For the past seven years, the Greater Lafayette, Ind. Commerce has hosted a Manufacturing Week event, where students from nine counties and more than 27 school districts are invited to attend. This year, the event was held virtually and expanded into a month-long event.
Kara Webb, workforce development director for the Greater Lafayette Commerce, explained that the goal of the event is to spread awareness about the manufacturing industry, its career possibilities and prepare students for future. Webb has been leading the event since it was created in 2014, which was a one-day only event that included 300 high school students. This year, more students were able to participate than ever before, totaling more than 4,100 students throughout grades K-12.
“Celebrating manufacturing in our community is the best part of my job, and Southwire is a huge part of our success for this event,” said Webb. “For several years now, Roger Romex (Southwire’s mascot) and the staff at the Southwire plant have been instrumental in Manufacturing Week, as well as another one of our programs called Robotics in Manufacturing Summer camps. Southwire’s generosity with time, talent and treasure is what creates and sustains these programs.”
Southwire’s facility in Lafayette has participated in the Manufacturing Week event for four years and, though the employees wished to see the students in person, the plant was excited to participate virtually.
Jenni Souligne, Southwire Lafayette’s human resources manager, explained that in past years, the students came into the facility and were able to experience in-person tours, touch Southwire products and see the manufacturing process at the facility. However, this year, they utilized technology to create an experience for many more students over the span of multiple days throughout the month. The Roger Romex Webinar registration had more than 1,300 students sign up.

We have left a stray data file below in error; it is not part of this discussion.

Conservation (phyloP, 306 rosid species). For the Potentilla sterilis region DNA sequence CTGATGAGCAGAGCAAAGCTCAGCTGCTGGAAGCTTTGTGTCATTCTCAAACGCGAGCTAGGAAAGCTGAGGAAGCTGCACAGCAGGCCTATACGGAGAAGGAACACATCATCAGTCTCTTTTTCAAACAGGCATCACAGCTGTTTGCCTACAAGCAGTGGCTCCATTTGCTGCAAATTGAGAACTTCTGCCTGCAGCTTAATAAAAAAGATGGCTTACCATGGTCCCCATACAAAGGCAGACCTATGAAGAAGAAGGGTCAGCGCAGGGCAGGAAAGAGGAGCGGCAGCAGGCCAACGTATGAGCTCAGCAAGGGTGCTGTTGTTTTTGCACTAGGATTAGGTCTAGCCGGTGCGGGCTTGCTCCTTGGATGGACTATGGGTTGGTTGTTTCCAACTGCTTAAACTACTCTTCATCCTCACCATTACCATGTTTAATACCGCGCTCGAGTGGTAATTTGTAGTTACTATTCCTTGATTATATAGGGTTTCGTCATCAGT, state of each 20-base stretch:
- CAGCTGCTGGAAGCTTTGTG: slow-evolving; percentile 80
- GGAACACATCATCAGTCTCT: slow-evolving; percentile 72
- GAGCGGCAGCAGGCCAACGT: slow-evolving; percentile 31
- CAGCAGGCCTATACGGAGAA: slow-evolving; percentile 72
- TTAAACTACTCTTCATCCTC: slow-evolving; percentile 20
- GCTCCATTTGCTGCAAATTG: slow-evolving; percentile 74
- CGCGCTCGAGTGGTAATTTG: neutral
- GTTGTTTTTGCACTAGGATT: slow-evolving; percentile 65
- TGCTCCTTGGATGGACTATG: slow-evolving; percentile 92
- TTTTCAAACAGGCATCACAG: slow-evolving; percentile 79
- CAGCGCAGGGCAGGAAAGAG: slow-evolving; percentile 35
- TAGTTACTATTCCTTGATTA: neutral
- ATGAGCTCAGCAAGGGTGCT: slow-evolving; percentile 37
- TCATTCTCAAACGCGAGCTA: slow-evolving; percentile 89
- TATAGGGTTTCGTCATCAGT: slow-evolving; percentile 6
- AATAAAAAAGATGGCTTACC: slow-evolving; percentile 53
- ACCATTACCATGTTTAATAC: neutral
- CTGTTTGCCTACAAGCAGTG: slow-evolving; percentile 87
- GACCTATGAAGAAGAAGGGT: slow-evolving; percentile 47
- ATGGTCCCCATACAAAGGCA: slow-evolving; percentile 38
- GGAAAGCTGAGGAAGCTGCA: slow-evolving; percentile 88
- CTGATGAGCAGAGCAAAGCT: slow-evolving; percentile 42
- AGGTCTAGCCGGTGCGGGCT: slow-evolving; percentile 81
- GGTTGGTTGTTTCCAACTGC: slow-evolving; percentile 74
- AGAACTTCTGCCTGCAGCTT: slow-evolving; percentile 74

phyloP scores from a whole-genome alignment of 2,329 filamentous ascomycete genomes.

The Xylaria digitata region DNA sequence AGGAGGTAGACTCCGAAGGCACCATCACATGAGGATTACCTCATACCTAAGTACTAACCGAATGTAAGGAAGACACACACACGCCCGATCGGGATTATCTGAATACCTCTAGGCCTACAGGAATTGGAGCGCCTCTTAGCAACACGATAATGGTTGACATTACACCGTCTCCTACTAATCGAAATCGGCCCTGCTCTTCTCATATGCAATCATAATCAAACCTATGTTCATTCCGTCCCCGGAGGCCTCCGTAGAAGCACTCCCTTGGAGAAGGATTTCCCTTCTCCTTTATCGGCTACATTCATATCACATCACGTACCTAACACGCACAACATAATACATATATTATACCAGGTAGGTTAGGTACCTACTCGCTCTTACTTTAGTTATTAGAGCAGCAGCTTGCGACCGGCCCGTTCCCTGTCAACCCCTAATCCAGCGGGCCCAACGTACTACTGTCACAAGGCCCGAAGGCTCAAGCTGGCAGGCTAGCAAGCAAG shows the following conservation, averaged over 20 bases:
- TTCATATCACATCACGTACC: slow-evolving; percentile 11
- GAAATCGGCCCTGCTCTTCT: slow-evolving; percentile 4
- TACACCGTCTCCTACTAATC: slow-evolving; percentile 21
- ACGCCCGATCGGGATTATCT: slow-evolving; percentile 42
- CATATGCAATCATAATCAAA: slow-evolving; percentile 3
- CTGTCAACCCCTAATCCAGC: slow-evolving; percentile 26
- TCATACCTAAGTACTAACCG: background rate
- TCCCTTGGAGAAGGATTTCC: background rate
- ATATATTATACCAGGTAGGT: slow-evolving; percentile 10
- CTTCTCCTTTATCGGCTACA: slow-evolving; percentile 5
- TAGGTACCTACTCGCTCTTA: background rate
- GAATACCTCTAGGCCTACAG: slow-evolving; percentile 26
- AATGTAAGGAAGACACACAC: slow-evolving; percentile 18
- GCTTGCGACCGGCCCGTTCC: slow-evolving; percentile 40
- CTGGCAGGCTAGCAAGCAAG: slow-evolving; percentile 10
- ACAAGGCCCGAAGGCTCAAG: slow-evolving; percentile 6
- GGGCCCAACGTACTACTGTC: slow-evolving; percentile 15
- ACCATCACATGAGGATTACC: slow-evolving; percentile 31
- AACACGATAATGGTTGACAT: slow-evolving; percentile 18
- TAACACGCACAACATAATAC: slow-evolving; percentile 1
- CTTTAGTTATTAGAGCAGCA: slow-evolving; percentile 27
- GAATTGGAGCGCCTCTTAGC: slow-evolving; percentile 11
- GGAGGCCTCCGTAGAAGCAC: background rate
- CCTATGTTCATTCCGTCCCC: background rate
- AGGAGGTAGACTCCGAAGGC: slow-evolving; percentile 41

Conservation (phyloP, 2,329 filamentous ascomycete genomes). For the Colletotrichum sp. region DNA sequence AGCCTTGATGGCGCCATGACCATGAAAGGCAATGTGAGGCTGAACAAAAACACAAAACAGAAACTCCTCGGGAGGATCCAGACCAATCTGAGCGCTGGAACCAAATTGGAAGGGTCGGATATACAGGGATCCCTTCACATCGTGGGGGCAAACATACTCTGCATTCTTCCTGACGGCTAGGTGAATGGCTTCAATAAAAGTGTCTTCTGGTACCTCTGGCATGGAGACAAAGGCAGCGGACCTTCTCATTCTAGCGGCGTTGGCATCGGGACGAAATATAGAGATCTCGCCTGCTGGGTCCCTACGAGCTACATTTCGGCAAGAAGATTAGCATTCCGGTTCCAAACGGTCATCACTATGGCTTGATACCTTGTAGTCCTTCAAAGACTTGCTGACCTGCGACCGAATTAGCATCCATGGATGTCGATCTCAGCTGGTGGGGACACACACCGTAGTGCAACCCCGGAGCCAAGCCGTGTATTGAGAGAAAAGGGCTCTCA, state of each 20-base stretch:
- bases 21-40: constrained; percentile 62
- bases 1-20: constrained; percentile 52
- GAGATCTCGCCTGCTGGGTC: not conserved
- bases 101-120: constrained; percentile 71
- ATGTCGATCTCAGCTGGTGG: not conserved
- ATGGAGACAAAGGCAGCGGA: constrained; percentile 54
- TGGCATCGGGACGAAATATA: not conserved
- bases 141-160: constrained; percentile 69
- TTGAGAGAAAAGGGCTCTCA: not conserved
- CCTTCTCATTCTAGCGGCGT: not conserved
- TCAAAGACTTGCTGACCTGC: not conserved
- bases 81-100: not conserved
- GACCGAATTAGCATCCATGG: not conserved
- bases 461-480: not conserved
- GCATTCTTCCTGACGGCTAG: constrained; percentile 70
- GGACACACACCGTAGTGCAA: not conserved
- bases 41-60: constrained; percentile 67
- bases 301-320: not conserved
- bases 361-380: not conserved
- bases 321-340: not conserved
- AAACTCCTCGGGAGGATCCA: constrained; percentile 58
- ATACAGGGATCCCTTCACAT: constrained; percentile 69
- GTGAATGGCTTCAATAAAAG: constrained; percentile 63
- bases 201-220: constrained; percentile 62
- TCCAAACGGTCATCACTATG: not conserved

“I’m a firm believer in the phrase, ‘you get what you give,’ and by Giving Back to our communities through educational opportunities, we are able to spread awareness about our organization, while at the same time connecting with and enriching the communities in which we live and work,” said Souligne. “We have a responsibility to do this and, personally and professionally, participating in this event year after year has been very rewarding.”
Daniel Spence, Southwire Lafayette engineering manager, has been the person behind the Roger Romex costume for the past few years. He explained that, for him, this event is extremely important because it showcases manufacturing opportunities that students typically are not aware of and sheds light on what a career in this profession can truly look like.
“My father was actually a machinist, and I remember that my first impression of manufacturing consisted of grumpy men smoking cigarettes in a dirty machine shop,” said Spence. “Southwire is not that in any way, shape or form. Southwire is clean, the people care about their jobs and manufacturing is not what you typically see in the movies. I’ve worked for Southwire in four different states now, and I’m so happy that we have the opportunity to show kids what a career in manufacturing really looks like and potentially draw their interest for the future.”
Dave Metz, Southwire Lafayette’s plant manager, commended the facility for all the effort that went into hosting this event, especially the pivot to virtual. Rather than scheduling the students ahead of time and having them show up, the team utilized technology to pre-record their videos, as well as interact with them live during their allotted days and times.
To view an excerpt of Roger and the Southwire Lafayette team participating in Virtual Manufacturing Month, click here. To find out more about Southwire’s commitment to Giving Back to its communities, click here.
“Southwire’s participation in this event wouldn’t be possible without the incredible team we have here in Lafayette and their commitment to helping give back to this community,” said Metz. “We’ve heard tremendous feedback from the community about our facility as a whole, but especially to the three individuals that are the driving force behind it – Jenni Souligne, Daniel Spence and Shannon McIntire. I’m very proud of them and their efforts year after year.”